Maryland high school makes first trip to National Science Olympiad Tournament
While the team holds fundraisers throughout the year to help finance the club, the money for travel to regional and invitational tournaments comes from the students’ parents. “A trip to Philadelphia cost us $1500, Nationals will cost us around $9000,” says Piluk. One of the difficult aspects of starting a Science Olympiad team, Piluk notes, is the money to compete. Luckily, the socio-economic makeup of his school’s surrounding area allows for parents to absorb the travel costs. “If this wasn’t the case, I’m not sure how we’d make it happen,” he said.
Piluk and the team have high hopes for, Helicopters, another build event. For this one, students construct and test a free-flight rubber-powered helicopter (ahead of time) to achieve a maximum flight time.
In the hall outside Piluk’s classroom, senior Ajith Varghese and junior Christopher Lo are winding up their helicopter for a test flight. The craft is made of balsa wood and Mylar. A tightly wound rubber band serves at the helicopter’s engine.
“Three, two, one, go!” says Varghese as he releases the helicopter. The propellers whirl and it heads straight up to the ceiling where it hits but continues to spin, and spin.
“We put a lot of research into the rubber band that we use. A lot of people just use the rubber band that comes in the kit. But that doesn’t give it enough time to unwind and it’s also heavier,” says Varghese.
At the beginning of the year it took Varghese and Lo 3 days to build one helicopter. They’ve now got the process down to one day. In addition to the rubber band, they’ve done a lot of fine-tuning to increase airtime – shaving down the wood in certain areas, and carefully placing the Mylar on so it is not stretched straight across and taught. “You actually need a lot of little bends and wrinkles to help increase lift,” explains Varghese.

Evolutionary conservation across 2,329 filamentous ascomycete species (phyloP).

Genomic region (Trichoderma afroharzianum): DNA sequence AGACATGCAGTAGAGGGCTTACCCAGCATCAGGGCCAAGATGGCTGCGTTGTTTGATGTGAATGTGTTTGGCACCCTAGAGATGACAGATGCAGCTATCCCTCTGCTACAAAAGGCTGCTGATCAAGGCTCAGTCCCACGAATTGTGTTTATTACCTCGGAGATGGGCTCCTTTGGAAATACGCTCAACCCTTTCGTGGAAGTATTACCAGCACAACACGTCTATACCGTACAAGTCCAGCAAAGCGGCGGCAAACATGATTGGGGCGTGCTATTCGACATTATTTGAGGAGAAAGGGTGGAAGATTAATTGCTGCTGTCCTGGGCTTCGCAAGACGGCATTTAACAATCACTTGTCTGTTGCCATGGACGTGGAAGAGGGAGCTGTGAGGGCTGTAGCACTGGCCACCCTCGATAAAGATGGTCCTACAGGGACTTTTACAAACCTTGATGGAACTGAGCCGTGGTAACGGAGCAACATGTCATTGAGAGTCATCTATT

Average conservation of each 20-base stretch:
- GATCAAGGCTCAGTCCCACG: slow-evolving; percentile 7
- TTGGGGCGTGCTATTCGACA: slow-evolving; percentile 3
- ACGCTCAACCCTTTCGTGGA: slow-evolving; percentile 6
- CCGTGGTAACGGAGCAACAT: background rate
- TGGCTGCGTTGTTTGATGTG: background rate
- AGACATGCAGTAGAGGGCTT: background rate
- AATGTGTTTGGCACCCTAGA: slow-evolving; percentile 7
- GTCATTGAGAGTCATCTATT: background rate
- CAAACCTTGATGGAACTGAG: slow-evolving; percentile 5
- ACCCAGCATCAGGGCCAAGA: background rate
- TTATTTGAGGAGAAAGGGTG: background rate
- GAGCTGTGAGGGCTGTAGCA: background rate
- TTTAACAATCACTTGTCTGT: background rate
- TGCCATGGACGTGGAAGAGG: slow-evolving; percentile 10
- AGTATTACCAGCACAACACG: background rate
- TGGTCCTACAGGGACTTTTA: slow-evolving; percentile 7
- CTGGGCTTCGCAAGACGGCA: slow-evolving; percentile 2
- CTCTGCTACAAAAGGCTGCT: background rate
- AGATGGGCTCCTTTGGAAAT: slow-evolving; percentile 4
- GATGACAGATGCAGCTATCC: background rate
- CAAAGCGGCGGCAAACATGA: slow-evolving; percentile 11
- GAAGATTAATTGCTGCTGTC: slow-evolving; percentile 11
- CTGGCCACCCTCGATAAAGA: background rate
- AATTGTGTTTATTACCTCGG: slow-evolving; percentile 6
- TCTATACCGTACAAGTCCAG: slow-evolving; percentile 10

Their helicopter took first place at the Maryland state tournament. “We hit around 2.5 minutes. We don’t know the national record because they change the requirements from year-to-year. Plus people don’t like posting it, they don’t want other teams to know what they need to beat,” says Lo. One thing they do know is the competition will be fierce. At the national level, Varghese says it’s “hard core.”
Centennial will have their work cut out for them in every event. These newbies will be going up against established teams with over a decade of experience, multiple coaches and “bench players” -- some schools bring up to 30 players, even though only 15 can compete. Most of these extra students are there to get seasoning for next year’s tournament.
We are young, this is our first time, we’ve only competed against a dozen Maryland schools and some schools in Pennsylvania, albeit they are strong schools with Nationals experience -- and the Pennsylvania schools beat us pretty good, notes Piluk.
Despite the odds and the pressure, Piluk thinks his team will do well – possibly even medal. And if they somehow manage a first place in any event, he’s told them he’ll do a back flip. “I’d like us to rank somewhere between 20-30 out of 60 teams,” Piluk said.
But no matter how they do in Orlando, they go as winners --- Maryland’s state champions.
It’s a hot and sunny day in Orlando. Over 2000 students from 120 U.S. schools have fanned out across the University of Central Florida’s campus to compete in this year’s Science Olympiad tournament held May 18-19. In a gymnasium behind UCF’s basketball arena, kids are making final adjustments to their “builds” before being called to compete. Floors are carefully wiped down for the gravity vehicles, rubber bands are wound for the helicopters and robot arms are tested one last time.
The models are impressive: Double rotor helicopters with tails, robot arms worthy of a spot on a factory’s assembly line, musical instruments shellacked to look like real cellos and violins.